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The Shadow of Saganami: Chapter Sixteen

       Last updated: Saturday, April 17, 2004 10:36 EDT



    Nuncio was a poverty-stricken star system, even for the Verge. Which was particularly ironic, given the system’s potential, Aivars Terekhov thought as Hexapuma decelerated smoothly towards her parking orbit and he listened to the soothing routine of his bridge.

    The G0/K2 binary system boasted two remarkably Earth-like planets, thoroughly suitable for human occupation with only a little development. Basilica, the habitable world of the G0 primary component orbited its star at a distance of twelve light-minutes, and boasted a planetary environment any resort world might have envied. With a planetary mass ninety-seven percent of Old Earth’s, a hydrosphere of eighty percent, rugged mountains, gorgeous volcanic atolls, sandy beaches, endless rolling plains, and an axial inclination of less than three degrees, Basilica was as close to climatically idyllic as any home for humans outside man’s original star system could hope to be. Unfortunately, the planet’s successful colonization had called for a degree of subtle genetic manipulation of the terrestrial plants and food species to be introduced there. Had Nuncio been colonized today, or even as recently as the last couple of T-centuries, it would have been a snap. Even at the time the system actually was settled, making the necessary alterations would have been relatively straightforward for a good Solarian genetic lab.

    Unfortunately, the colonists’ analysts had missed the data in the initial planetary survey which should have told them before they set out that the changes were needed. By the time they realized what they actually faced, all of the “good Solarian genetic labs” and their capabilities had been light-centuries behind them… which explained why it was Pontifex, the habitable planet of the secondary component which had actually been settled.

    Not that the original colonists hadn’t tried to make a go of Basilica first. That was the main reason for Nuncio’s current tiny system population and extraordinarily backward infrastructure. Like the original inhabitants of Grayson, the Nuncians’ ancestors had been religious emigres who’d deliberately sought a new home, far beyond the reach of their hopelessly secular fellow humans. That had made them the first colony expedition into what had since become the Talbott Cluster, just as the Graysons had settled their homeworld long before the starship Jason delivered the first colonists to a planet named Manticore.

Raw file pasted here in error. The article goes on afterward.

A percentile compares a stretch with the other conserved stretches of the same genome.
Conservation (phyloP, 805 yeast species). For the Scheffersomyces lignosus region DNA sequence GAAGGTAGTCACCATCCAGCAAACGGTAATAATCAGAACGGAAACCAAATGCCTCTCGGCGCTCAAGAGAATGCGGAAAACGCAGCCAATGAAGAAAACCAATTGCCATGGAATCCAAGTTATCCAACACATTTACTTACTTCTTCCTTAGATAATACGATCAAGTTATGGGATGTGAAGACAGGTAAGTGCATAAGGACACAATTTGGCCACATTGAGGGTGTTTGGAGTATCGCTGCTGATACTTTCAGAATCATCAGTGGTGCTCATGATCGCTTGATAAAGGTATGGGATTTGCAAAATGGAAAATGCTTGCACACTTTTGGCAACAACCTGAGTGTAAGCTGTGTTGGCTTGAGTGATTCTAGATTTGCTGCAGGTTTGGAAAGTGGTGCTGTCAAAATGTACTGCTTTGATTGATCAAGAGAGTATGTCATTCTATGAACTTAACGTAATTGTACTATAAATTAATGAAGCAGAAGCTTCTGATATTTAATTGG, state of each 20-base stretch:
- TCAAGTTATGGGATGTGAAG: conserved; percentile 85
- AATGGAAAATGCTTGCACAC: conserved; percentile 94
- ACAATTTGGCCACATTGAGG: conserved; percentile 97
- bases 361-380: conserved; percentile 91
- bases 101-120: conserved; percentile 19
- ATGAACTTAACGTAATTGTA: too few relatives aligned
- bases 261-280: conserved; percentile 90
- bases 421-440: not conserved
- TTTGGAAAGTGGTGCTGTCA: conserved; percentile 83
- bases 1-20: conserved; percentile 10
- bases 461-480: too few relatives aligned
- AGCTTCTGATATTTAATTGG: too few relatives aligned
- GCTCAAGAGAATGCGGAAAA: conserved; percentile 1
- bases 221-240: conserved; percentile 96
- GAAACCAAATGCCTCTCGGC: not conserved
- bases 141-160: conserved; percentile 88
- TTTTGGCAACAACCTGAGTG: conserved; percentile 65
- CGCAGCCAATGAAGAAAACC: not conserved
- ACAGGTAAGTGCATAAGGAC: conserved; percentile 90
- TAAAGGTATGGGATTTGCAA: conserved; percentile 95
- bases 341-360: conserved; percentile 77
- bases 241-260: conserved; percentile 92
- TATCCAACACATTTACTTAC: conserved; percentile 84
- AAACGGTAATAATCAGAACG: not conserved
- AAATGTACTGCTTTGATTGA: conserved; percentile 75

Unfortunately for those first Nuncians, they had encountered a trap almost as deadly, although in quite a different way, as the one which had met Austin Grayson’s followers, and they’d been operating on a considerably tighter budget when they organized their exodus. They hadn’t shared the Church of Humanity Unchained’s prejudice against technology, but they hadn’t been able to afford as much of it as other, more successful colonizing expeditions, and what they’d managed to bring with them hadn’t been up to managing the required genetic modifications. That simple fact had almost wiped them out when their crops failed and sixty-five percent of their food animals died within one generation. Somehow, they’d managed to retain enough space flight capability (barely) to transfer about half of their surviving population -- and what remained of its food supplies -- to Pontifex, a much colder, dryer world, six light-minutes from its cool primary and with far more extreme seasonal changes, but without Basilica’s subtle genetic trap.